• 27 – Another grouping together one (Sorry about this. Blame Motown, or me, for picking Michigan in the first place). I am giving the following people/songs (which can, incredibly broadly, be seen as a group of ‘some of the house/post house/and/or other dance genres songs nominated this week’) fourteen points each. TB (I Can’t Kick This Feeling When It Hits by Moodymann) Dave Hartley (Word Problems by Harmonic 313) Jacques Le Singe (Shari Vari by A Number of Names) Nick Rayney (Lyk U Use 2 by Moodymann) and Adrian Slatcher (No UFOs by Model 500)
  • 26 – Yet another grouping, but this time a slightly more organic one. Graham Watt (16 With a Bullet by Scott Morgan) Nick Garrard (City Slang by Sonics Rendezvous Band) Julie (Kick Out The Jams by MC5) and Steven Moss (Glowin’ by The Rationals) get fifteen points each.
  • 25 – Let Me Down Easy by Bettye Lavette – picked by Subfuscous – I’ll be honest, I didn’t know quite what to make of the strings on this one. Hopefully I listened to the right version. Great voice though. Obvs. – sixteen points
  • 24 – Dope Cloud by Protomartyr picked by Sam Whyte and Michigan Hammers by Protomartyr picked by Sleepy – I suspect Protomartyr will be one of those bands like The National that a lot of my friends will buy all the albums by but that I won’t really get into except for the odd song (like Bloodbuzz Ohio for example). It’s because I’m not cool. Which is fine. I’m ok with that. I know what I am. Anyway – seventeen points.
  • 23 – Della and the Dealer by Hoyt Axton – picked by Jummo70 – Mentioning the town of Kalamazoo and not without a portion of charm either. Very nice. – eighteen points
  • 22 – Cause by Rodriguez – picked by Picky Bastards – Yep. – nineteen points
  • 21 – Panic in Detroit by David Bowie – picked by Sherri Turner – One of a couple of potential Bowie picks this week (I was surprised nobody went with Knock On Wood) and easily worth – twenty points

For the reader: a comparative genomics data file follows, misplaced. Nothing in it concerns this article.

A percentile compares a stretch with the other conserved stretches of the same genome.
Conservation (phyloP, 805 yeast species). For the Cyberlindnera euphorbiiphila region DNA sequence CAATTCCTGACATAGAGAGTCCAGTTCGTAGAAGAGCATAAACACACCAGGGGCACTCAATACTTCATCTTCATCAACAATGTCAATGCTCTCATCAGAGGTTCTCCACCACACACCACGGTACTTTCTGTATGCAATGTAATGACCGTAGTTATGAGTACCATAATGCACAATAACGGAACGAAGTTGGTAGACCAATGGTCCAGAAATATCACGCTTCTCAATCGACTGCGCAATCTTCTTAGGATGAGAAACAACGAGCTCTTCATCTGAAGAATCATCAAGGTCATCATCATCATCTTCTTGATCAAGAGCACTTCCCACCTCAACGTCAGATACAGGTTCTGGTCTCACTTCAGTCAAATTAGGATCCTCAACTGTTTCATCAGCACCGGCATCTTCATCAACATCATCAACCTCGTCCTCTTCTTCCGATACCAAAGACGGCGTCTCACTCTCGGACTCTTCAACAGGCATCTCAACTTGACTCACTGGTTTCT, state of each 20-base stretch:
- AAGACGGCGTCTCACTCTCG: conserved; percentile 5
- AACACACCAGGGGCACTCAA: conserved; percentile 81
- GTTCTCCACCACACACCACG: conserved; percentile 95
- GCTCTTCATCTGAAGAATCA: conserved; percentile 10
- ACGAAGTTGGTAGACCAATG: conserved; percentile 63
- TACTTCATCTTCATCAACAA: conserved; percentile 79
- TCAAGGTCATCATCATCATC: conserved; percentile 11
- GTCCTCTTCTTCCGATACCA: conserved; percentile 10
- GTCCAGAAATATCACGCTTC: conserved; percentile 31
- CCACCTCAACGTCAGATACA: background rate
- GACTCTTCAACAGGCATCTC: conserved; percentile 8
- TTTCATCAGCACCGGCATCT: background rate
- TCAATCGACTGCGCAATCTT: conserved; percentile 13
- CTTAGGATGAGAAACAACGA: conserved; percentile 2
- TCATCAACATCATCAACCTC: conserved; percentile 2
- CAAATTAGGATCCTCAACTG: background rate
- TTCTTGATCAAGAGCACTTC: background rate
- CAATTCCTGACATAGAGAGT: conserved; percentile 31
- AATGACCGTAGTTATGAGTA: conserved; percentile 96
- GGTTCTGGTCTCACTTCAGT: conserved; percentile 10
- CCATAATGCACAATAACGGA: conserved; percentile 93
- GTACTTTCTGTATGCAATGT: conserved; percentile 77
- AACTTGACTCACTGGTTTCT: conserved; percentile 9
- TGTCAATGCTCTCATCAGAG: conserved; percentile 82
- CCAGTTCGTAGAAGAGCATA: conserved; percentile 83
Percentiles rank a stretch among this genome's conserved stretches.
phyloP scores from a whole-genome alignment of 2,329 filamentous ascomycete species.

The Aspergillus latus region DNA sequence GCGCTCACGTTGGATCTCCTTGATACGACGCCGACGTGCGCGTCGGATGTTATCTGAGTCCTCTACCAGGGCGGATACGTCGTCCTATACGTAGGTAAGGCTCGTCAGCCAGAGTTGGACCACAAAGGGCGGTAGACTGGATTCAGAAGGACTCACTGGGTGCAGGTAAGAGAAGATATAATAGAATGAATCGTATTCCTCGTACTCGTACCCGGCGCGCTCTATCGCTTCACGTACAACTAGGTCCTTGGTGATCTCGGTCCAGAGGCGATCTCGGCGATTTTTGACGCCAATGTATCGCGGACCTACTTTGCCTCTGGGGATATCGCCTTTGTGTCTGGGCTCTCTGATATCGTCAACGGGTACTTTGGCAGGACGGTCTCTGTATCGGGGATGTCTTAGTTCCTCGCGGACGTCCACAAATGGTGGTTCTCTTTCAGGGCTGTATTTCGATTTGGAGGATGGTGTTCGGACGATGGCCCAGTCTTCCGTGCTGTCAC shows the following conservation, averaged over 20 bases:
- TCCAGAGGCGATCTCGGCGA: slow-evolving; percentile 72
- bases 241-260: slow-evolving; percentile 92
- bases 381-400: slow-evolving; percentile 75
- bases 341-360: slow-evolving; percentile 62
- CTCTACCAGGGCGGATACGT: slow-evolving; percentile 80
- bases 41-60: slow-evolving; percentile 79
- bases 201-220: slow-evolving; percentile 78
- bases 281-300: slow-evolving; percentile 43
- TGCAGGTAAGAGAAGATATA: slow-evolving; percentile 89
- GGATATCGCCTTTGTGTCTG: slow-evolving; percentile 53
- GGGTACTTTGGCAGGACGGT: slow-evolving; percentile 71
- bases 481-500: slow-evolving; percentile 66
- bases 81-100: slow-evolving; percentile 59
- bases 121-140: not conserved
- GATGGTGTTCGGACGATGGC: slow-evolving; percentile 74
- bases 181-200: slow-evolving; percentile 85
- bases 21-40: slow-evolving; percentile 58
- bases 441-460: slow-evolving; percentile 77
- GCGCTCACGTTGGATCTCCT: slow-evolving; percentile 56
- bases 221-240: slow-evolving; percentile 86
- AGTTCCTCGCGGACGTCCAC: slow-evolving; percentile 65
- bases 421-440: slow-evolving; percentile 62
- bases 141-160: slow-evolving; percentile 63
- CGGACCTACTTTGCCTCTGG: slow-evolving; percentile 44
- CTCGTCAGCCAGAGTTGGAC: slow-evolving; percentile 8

• 20 – Crimson and Clover by Tommy James and The Shondells – picked by Justin Chisnall – I’m embarassed to say that until this week I had only heard the Joan Jett version. This is good too. twenty-one points
  • 19 – Where’s the Party? by Madonna – picked by Desmond – There are Madonna songs that would have scored more, sure, but this one is great too. – twenty-two points
  • 18 – Band of Gold by Freda Payne – picked by Beth Woodward – It knocked my nomination out of Picky Bastard’s best UK number ones poll (which some random tried to troll me about but, honestly, if you can’t see the beauty of Sign of the Times by Harry Styles then I just feel sorry for you, dude.) However, I don’t bear grudges. Band of Gold is clearly great. – twenty-three points

Incidentally, I don’t think Sign of the Times by Harry Styles is the best UK number one of all time. I think Uptown Top Ranking by Althea and Donna is the best UK number one of all time. That lost in the poll to Caravan of Love by The Housemartins. Democracy, eh? You never can tell what people are going to vote for.

  • 17 – Search and Destroy by Iggy and the Stooges – picked by Justhipper – Still sounds incredible after all these years – twenty-four points
  • 16 – Big Fun by Inner City – picked by Ryan D – Also still sounds great after all these (slightly less) years – twenty-five points
  • 15 – Ain’t It Funny by Danny Brown – picked by David Bruce – Recommended twice in two weeks. Ain’t it funny etc etc etc – twenty-six points
  • 14 – Isotropy by Dopplereffekt – picked by Dan – Like nothing else chosen this week, all soundtracky and that. Lovely. – twenty-seven points
  • 13 – Yet another grouping. This time it’s two dance ones that I decided should get more points than other dance ones. Graham Cox and William Mallin picked Jupiter Jazz by Galaxy 2 Galaxy and Arron Wright picked Strings of Life by Rhythm is Rhythm. They all get – twenty-eight points.